In case the linked article disappears for any reason, the things you will need to install to make it work are as follows. All of them are open source / free / GPL so nothing to pay:
The Python programming language
VideoCapture for Python
The Python imaging library
Pygame – for displaying the graphics
All are pretty easy to install on Windows, the latest version as of writing is Python 2.4. There are plenty of Python books and tutorials out there, just google for ‘python tutorial’
Some example code
First of all, these examples only work if the webcam is set to 320×240 by default, any bigger or smaller and it will fail. The Python Imaging Library (PIL) has a scale function built in so you could modify the code. I have tried my ‘Creative USB Webcam Pro NX’ and also the video-in device pictured above which both work. I tried a Logitech Quickcam but I couldn’t get it to stay at 320×240 through the driver so it failed. Of course the webcam / video device needs it’s driver installed and needs to be seen by Windows etc.
Just paste the following code into a test file called ‘whatever.py’ and double click it…
So, in this first example the webcam image is just displayed on the screen. The code is here: webcamdisplayonly.py
In the next one I nicked the code from the other article linked above, but I made extra sections to detect movement so I ended up with the image divided into 9 sections. The results appear like this, each square is coloured in red when movement is detected:
The code is here: webcam03.py
The problem with detecting motion is that lots of things may move within the ‘scene’ as people / objects move around. So I decided to narrow it down to only detecting red objects. This way, I can wave something red in front of the camera and have it only pay attention to that, rather than my arm and body moving at the same time. Obviously it could be any colour but I happened to have something red nearby.
First I tried just removing the green and blue from the image and using just the red for the motion detection. But then I remembered that white and purple contain red too, I tried thesholding to detect only large amounts of red, but white contains large amount of red, green and blue so the results looked as follows:
You can see the wall reflecting white(ish) light. The code, if you want it is here: filtertest03.py
At first I was quite confused because the red thing (my USB key) appeared black in the image – it wasn’t red enough to go above the threshold. So, I wrote a ‘colour counting’ program that counts how many pixels are red in the image. As I waved my USB key in front of the cam the number got higher, horray!:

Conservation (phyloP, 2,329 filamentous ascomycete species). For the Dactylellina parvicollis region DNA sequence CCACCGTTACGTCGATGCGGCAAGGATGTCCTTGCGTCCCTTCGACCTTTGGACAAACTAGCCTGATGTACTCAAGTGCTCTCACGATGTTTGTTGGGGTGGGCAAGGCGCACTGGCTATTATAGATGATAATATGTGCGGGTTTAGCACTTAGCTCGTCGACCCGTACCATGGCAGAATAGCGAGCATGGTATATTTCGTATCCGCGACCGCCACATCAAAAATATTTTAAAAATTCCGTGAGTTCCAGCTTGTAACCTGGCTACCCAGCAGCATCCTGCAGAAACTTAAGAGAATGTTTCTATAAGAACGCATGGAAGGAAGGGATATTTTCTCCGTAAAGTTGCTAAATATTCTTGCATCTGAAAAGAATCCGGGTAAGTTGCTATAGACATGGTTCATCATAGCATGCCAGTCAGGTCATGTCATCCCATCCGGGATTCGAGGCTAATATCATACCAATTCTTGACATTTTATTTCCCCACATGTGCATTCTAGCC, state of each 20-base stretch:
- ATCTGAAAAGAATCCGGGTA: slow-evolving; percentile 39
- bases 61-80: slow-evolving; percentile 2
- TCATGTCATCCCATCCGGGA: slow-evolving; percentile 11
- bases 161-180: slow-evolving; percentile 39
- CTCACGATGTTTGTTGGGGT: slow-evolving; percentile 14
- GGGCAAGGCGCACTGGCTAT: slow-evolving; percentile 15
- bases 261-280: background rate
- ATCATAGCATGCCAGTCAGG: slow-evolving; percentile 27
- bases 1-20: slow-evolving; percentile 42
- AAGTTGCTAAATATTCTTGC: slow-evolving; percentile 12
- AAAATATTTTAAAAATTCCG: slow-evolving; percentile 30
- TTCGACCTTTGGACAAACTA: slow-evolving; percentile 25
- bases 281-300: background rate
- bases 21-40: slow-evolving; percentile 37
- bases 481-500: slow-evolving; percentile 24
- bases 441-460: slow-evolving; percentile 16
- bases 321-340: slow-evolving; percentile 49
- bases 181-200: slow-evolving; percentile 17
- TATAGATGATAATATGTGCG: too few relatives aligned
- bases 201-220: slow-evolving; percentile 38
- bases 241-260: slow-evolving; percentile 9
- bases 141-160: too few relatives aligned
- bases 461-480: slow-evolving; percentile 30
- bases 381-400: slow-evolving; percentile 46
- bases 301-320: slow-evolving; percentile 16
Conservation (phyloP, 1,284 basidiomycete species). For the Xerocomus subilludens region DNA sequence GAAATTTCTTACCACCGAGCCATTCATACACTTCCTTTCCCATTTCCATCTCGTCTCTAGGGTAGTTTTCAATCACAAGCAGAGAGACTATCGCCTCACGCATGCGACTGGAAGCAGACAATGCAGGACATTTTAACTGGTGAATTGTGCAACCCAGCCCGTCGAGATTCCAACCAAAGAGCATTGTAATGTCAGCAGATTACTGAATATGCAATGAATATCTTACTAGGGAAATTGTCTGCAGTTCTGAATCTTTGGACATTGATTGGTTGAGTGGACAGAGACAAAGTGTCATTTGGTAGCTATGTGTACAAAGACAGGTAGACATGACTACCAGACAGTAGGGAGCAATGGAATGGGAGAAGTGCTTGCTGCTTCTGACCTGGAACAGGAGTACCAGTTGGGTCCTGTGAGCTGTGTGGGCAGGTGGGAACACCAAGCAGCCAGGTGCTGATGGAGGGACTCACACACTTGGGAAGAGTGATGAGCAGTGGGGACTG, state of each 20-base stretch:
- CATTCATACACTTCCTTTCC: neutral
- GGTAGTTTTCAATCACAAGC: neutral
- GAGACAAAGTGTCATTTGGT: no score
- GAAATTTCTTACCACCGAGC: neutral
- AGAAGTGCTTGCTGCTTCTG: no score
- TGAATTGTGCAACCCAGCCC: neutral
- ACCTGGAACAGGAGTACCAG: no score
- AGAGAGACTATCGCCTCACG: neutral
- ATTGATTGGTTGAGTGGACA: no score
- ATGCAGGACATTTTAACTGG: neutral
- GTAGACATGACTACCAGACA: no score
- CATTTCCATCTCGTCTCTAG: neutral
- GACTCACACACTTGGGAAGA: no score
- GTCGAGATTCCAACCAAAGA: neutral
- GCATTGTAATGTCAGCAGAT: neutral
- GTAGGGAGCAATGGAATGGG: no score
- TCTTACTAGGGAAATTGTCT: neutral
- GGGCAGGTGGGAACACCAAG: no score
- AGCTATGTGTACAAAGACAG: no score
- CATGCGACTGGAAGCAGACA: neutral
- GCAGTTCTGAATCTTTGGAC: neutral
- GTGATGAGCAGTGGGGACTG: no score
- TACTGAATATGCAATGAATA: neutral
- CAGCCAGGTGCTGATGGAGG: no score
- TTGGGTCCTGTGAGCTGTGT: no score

The code for that is here: filtertest01.py
But then I realised that I didn’t actually have to display the filtered image, I just had to count the red and replace the original motion detection algorithm with the ‘colour counting’ algorithm. This made things easier, and also meant it wouldn’t actually have to detect motion – just red objects and colour the square in red where it saw red. As the object moves from square to square the camera can follow which ever square is flagged.
However, white still contains red so I had to think about what makes things look red. Answer: more red than green and blue by about 50%.
So I just counted up the red, green and blue in each square and said if red is greater than green x1.5 and greater than blue x1.5 then ‘this is red’. This works well, below you can see me waving the red USB key again – only it’s covered by the coloured in red squares:
The final code is here: webcam05.py
Next I will need to output the data of which ever square is red to the serial port as RS232, this can be done with PySerial
I’ll also need to build the picaxe circuits at each end, but as far as the Python software goes it will just output the relevant data as well as colouring the square in red. Then the camera can move a ‘little bit’ left, right, up or down unless only the centre square detects red (or no squares detect red).
I will also write software to read the audio from the stereo ears and then some loosely termed ‘AI’ software to decide what to do with all the data. For instance, it will have to decide what to do in the event a sound is heard in one direction but an object moves in the other direction.
A change of direction
I have now fitted the head to Mr Stick Legs, he also now has a portable PC running Linux inside him. So, I no longer need to use the ‘IR remote control extending’ feature of the video sender to transmit data to the android. I still plan to have a remote control for some features of Mr Stick Legs but the majority of the control will be over IP with Wi-Fi for the android. Here’s the head which now has various electronics added to it as detailed in the main Mr Stick Legs article:
So that’s pretty much all I have to write about the head on it’s own. I may add ears, in which case I will update this article. The programming will also be detailed in a separate article…